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I have played a lot of shoot ’em ups.  I’ve played old arcade shooters: Space Invaders, Galaga, Asteroids, Time Pilot, Sky Kid.  I grew up with console and PC shmups: Life Force, Ikari Warriors, 1943, Captain Skyhawk, AD&D DragonStrike, Tiger Heli, Raptor, Star Soldier R, Bangai-O.  I’ve played newer ones: Ikaruga, Desperate Space, Geometry Wars.  And of course I’ve played some Flash shoot ’em ups.  The thing is, it’s hard to find a deep shoot ’em up: one that keeps me interested after I figure out the controls and enemy patterns.

It’s obvious that depth is not what shooters were originally made for.  They are known for their action-oriented gameplay.  Shmups which have lots of action, colorful graphics, and took a while to beat have tended to get rave reviews.  Shoot ’em ups have always been great in the arcades because the challenge matched well with the economy of coin-ops.  When moved into the home, however, such a simple game with unlimited plays wears out quickly.  As a natural progression, shooters have incorporated some elements from other game genres.  The problem?  More often than not, these games fail to differentiate.

Space Invaders - Where it all started. (Image from www.wikipedia.org)


Geometry Wars - This is how far we've gotten in 25 years 😉 (image from www.armchairempire.com)


How often I have played a shooter where you can collect about three upgrades to your main weapon, a missile side-weapon, and smart bombs.  Some games offer an astounding selection of four ships (sarcasm)!

GigaSun Jet is my attempt to create a game that I will love.  As usual, if I succeed in that and nobody else likes it, I’ll still be happy.  Thankfully, my tastes have a lot in common with other people. 🙂  GigaSun Jet does not focus on trade and travel, but rather on the action that shooters do so well and the customization that I love.  To those ends, I had a lot to consider in order to get the depth the game needs.

The game isn’t finished yet, but it is far enough along that I could throw together some missions and lame dialog and call it a day (though it’d be missing a lot of content and polish).  So, it feels like a good time to start talking seriously about the decisions that went into the game.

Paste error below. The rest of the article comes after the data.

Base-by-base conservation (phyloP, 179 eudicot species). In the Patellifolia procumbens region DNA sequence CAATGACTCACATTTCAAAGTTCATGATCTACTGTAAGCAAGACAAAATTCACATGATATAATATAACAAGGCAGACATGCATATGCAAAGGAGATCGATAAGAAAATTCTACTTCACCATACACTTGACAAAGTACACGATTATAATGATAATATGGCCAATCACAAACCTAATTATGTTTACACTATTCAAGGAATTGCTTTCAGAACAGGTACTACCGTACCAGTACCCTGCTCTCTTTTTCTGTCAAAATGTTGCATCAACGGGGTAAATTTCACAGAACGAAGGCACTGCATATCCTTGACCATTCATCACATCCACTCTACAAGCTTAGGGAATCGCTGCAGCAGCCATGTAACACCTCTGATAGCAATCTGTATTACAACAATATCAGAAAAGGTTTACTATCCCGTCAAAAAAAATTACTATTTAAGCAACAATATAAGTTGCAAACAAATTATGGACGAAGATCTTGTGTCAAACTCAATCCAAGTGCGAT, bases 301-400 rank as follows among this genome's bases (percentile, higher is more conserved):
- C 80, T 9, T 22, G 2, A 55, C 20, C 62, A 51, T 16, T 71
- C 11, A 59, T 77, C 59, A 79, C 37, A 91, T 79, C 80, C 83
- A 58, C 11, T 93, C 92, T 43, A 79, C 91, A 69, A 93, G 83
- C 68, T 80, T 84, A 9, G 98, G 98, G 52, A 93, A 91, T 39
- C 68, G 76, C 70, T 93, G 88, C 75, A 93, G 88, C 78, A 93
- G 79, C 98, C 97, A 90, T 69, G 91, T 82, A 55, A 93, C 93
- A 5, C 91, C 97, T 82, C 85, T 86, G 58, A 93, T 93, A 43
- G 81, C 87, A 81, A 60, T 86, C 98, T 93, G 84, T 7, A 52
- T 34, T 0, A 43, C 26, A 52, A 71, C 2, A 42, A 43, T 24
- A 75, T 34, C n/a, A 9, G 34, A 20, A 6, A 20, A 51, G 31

This is the first in a series of posts I’ll be writing about the design of GigaSun Jet.  A lot of experimentation was done while working on GigaSun Jet.  No waterfall design here.  I haven’t made a ton of games, so each time I make one, it is full of learning experiences and new areas to explore.  If there was something I’ve never seen done before or another way of looking at the idea, I tried it out.  This series will explore the challenges that were (and are) faced, the unique ideas that were used (or not used), and how they come together to affect the gameplay.

When brainstorming for GigaSun Jet, I was heavily influenced by both my fond and painful experiences with several games.  They led me to some essential questions which needed to be answered.  The posts to come will discuss my answers to them.  I probably don’t have all the answers, but I do have some good ones.  Do you?

In the coming posts:

  • Can you actually have fun in a shooter when you’re not shooting anything?
  • How can a parts system be exciting?
  • Can the wasting of content be avoided and the parts system still be fun?  (Why not save up money to buy the best parts instead of all the ones in between?)

<Next in series>

2 Responses to “Intro to GigaSun Jet design”

  1.  Daniel O. says:

    “Can you actually have fun in a shooter when you’re not shooting anything?”
    My first answer would be no, unless there is some sort of sandbox element.

    “How can a parts system be exciting?”
    Being able to customize the parts themselves.

    “Can the wasting of content be avoided and the parts system still be fun?  (Why not save up money to buy the best parts instead of all the ones in between?)”
    Each part should offer something completely different rather than just having more range, more power, or more defense.

    I can’t wait for the game to come out!

    •  Jonny D says:

      I can’t wait either!

      I’ve been down many roads thinking about these problems.  There’s a fundamental issue that comes up when you make a system with parts which are themselves customizable or truly blendable.  That issue is balance, and that is what the last question gets at.  If, as a player, you find what works, then you naturally just jump to that as soon as you can.

      Playing video games is a process of optimization.  Designing good video games involves properly guiding the path of optimization.  It’s not easy!

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